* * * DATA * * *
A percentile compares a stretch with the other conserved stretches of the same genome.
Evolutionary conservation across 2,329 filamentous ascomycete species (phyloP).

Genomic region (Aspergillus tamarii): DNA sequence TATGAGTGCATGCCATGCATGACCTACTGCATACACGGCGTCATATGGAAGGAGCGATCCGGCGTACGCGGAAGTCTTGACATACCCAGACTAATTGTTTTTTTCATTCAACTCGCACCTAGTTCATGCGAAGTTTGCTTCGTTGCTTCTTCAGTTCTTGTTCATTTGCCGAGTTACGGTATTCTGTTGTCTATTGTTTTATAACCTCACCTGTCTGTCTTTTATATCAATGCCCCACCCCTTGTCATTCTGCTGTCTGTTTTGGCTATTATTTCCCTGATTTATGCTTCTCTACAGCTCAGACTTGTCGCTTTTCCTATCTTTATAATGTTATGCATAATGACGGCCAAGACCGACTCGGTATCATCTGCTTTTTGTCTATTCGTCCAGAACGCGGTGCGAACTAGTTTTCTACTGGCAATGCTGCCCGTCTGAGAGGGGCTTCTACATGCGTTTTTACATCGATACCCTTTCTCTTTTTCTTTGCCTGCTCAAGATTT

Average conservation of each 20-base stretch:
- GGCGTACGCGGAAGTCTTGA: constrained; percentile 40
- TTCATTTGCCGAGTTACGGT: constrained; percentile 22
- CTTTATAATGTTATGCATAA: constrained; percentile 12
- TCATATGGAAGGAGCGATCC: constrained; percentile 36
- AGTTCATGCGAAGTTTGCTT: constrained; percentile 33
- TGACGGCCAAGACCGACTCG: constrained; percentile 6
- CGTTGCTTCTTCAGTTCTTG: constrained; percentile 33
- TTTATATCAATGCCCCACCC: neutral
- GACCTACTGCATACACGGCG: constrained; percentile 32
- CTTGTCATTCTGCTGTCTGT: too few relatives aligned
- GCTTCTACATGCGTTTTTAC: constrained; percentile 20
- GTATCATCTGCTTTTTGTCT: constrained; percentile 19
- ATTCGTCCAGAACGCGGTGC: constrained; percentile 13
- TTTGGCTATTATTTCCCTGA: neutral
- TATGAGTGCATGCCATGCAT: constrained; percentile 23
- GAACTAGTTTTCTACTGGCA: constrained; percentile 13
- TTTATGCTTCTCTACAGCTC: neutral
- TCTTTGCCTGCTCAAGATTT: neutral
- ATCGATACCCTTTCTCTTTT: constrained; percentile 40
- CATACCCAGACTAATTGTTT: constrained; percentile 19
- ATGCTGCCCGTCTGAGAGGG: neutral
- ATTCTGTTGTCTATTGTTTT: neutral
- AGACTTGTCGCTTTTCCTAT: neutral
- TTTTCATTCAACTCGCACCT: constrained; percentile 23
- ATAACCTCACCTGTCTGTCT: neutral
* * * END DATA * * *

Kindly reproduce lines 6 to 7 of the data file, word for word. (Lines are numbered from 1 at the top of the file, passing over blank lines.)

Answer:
- TTCATTTGCCGAGTTACGGT: constrained; percentile 22
- CTTTATAATGTTATGCATAA: constrained; percentile 12